Nate, who had earlier announced himself thoroughly angry over the inability of “anyone to load the dishwasher” (one reason for my decision to enjoy the postdiluvian weather) was immersed in a crossword at the kitchen table. Since the electricity was out, he’d lit five post candles from our eclectic assortment, and a stick of incense from his own stash, and was thus suffused in candlelight and choking scent when I returned.

His coffee paraphernalia is all over the kitchen. He’s in a state of high moral indignation right now because people don’t put their plates, cups and silverware in the washer, yet the do-dads and gewgaws he uses to make espresso every day are always interfering with the smoothness of this operation. All dishes must be rinsed before they are put in the washer, since the machine, although new, is not a superior model. And who has the half-dozen bits of his coffee machine in the sink _all the time_? Nate. I have no idea how to react to this hypocrisy, other than vow henceforth to stack the coffee stuff on the side of the sink and get on with the business of cleaning up.

After Nate went to bed, I had several necessary cleanups to perform--get the wax out of the carpet (I tried moving the candles he'd been using before they'd cooled and, naturally, spilled one) and get the red wine stain out of the carpet (don't drink bourdeaux in the dark--you'll miss the coffee table when you try to set the glass down). Thankfully, the commercial carpet cleaner worked as advertised, and I got most of the wax out using an iron and a paper bag. I'll vacuum tomorrow and see if that's sufficient. I HATE CARPET!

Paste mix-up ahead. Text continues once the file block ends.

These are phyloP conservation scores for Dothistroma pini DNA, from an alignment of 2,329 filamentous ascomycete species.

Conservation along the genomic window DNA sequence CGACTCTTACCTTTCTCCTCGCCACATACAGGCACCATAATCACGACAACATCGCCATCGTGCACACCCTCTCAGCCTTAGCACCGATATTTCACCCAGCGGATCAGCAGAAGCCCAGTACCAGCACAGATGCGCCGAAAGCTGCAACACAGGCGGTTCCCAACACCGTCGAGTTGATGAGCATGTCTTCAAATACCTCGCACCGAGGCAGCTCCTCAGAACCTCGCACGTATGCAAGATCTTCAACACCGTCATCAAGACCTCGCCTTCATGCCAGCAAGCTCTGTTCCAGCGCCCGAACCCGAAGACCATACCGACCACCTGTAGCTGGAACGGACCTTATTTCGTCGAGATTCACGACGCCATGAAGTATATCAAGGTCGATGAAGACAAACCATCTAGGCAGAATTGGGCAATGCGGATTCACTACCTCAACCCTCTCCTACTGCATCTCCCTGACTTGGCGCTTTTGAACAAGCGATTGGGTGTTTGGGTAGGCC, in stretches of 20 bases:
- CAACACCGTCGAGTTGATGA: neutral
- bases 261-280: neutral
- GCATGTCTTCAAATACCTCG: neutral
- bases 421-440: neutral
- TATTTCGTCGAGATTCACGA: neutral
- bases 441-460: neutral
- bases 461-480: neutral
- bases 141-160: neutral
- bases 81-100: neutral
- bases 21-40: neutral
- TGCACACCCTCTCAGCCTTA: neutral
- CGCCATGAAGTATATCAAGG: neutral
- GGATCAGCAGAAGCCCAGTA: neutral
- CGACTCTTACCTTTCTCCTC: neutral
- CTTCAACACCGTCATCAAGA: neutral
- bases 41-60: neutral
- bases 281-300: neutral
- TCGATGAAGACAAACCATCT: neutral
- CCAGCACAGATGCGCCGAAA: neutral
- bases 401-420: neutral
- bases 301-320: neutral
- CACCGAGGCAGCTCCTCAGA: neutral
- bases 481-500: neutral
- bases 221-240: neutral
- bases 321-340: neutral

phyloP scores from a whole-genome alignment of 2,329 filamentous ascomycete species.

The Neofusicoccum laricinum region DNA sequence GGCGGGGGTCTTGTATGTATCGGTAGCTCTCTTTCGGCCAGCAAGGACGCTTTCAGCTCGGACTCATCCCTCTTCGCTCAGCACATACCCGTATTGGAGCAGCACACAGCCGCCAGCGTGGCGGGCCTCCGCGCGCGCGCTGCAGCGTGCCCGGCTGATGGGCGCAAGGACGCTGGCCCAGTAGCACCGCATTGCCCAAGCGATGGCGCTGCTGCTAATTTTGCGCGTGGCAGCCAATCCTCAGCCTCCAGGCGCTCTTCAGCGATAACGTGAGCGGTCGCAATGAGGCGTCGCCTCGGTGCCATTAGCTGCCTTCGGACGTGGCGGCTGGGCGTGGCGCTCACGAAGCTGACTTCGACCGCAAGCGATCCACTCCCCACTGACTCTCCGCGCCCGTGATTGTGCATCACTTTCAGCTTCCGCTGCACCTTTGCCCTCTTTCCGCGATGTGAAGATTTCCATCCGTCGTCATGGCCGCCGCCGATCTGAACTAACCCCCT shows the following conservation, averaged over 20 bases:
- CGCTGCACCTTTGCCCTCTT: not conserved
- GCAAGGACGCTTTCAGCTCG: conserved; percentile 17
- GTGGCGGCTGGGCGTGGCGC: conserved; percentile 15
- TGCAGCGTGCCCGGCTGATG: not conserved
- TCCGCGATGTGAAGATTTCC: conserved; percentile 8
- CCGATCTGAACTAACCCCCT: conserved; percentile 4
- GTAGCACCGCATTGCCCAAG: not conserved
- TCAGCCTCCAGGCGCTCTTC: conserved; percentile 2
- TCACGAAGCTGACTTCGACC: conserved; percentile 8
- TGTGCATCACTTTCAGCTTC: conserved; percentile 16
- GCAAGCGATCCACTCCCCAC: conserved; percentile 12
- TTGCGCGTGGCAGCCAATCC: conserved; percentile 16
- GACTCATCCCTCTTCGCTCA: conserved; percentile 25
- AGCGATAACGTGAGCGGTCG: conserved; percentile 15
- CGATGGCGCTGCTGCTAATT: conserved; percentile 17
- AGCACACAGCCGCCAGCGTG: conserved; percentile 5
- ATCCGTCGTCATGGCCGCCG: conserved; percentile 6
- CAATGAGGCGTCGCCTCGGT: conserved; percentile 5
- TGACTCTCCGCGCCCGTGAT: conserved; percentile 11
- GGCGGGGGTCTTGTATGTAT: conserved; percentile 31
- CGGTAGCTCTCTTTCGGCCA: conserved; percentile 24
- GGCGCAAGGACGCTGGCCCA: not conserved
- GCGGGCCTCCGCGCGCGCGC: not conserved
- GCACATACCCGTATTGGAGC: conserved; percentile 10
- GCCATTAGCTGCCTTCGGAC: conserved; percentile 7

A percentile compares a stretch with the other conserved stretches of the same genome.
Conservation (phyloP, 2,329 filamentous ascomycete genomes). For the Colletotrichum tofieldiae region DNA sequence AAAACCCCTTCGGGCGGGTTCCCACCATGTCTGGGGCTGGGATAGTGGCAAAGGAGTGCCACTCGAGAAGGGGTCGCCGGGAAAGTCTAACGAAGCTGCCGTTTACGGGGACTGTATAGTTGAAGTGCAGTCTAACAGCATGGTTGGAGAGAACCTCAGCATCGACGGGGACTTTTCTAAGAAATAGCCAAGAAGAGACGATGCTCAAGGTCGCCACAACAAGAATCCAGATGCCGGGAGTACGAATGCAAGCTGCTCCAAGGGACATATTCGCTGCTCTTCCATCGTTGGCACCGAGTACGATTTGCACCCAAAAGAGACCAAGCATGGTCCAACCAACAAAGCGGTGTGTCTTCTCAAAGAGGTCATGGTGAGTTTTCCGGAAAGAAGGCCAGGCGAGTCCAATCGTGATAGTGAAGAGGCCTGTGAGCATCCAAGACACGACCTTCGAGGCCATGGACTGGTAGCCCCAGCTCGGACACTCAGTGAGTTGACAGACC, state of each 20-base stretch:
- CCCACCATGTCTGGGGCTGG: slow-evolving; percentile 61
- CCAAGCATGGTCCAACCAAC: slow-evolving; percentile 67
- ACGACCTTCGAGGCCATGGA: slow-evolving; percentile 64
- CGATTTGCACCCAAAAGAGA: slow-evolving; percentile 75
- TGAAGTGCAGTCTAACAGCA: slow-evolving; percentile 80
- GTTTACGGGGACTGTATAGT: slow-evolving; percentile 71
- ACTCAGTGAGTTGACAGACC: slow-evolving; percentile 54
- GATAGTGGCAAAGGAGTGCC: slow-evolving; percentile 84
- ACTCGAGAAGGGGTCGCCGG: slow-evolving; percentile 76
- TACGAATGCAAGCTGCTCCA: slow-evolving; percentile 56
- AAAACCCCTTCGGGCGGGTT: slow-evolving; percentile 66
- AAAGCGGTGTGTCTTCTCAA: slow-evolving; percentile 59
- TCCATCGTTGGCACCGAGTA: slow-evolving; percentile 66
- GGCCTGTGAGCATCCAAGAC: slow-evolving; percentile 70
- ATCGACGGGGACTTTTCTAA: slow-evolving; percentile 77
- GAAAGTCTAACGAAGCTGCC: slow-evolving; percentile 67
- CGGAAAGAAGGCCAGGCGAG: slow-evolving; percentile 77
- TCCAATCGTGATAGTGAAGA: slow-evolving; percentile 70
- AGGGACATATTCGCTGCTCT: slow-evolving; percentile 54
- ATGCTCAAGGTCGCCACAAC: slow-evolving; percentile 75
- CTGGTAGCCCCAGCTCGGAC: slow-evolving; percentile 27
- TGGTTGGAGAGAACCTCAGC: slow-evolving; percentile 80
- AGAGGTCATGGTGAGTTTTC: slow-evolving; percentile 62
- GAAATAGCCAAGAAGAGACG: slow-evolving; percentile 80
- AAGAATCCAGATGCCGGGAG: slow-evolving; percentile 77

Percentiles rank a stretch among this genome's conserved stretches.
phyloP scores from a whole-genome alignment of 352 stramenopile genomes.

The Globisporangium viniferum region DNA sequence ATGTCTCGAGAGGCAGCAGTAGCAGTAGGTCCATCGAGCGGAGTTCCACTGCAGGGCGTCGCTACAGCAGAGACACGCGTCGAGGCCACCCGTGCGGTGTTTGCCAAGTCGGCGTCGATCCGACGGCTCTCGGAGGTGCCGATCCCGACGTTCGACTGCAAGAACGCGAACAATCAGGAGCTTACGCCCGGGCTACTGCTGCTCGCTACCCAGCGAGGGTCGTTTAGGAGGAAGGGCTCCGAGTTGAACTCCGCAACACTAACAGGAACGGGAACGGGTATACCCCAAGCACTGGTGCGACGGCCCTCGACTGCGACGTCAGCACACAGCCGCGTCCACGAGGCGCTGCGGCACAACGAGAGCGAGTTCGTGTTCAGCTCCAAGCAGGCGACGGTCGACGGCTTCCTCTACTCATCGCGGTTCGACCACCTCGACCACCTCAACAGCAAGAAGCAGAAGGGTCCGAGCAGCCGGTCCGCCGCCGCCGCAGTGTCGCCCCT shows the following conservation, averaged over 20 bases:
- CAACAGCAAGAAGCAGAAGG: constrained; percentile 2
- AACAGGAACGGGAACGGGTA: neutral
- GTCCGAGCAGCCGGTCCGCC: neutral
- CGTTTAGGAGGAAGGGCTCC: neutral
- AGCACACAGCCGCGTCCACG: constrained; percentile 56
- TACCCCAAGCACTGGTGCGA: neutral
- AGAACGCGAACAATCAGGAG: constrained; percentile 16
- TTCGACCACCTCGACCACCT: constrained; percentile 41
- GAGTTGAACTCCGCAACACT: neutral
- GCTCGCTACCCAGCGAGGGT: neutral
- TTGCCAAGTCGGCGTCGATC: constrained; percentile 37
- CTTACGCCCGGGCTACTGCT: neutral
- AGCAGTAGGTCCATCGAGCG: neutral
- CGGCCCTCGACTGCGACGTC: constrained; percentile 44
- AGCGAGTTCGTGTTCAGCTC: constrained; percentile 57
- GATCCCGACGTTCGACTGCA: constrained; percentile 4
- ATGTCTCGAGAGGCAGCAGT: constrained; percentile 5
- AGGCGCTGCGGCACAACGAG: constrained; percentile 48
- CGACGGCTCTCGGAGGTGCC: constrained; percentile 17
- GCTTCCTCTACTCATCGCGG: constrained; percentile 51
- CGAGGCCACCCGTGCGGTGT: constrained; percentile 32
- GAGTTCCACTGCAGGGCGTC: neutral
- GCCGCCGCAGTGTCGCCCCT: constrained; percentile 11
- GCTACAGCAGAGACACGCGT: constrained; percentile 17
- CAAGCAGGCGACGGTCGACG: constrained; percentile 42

Thursday, July 14, 2005

Emergency--Sick Brother

Bob's in the hospital with apparent appendicitis. Waiting on word from home to see whether emergency surgery is required. Please pray!

Monday, July 11, 2005

Racist Illiberal Liberals

This evening I heard a white "progressive" arguing on a Washington public radio station that there were 200 parcels of land in downtown that could be profitably redeveloped, and if "just two or three people decided they didn't want to sell, even if they were offered twice the value of their land, they could ruin the whole development project." Um, DC is 80-90% black, and many poor. So what he was really saying is, if we tried to remove nonwealthy minorities from potentially chic yuppie areas of the nation's capital, and two or three families wanted to hang on to their property--which has been in their family for generations--we would be justified in condemning their land, thanks to the recent Supreme Court decision, and taking it from them!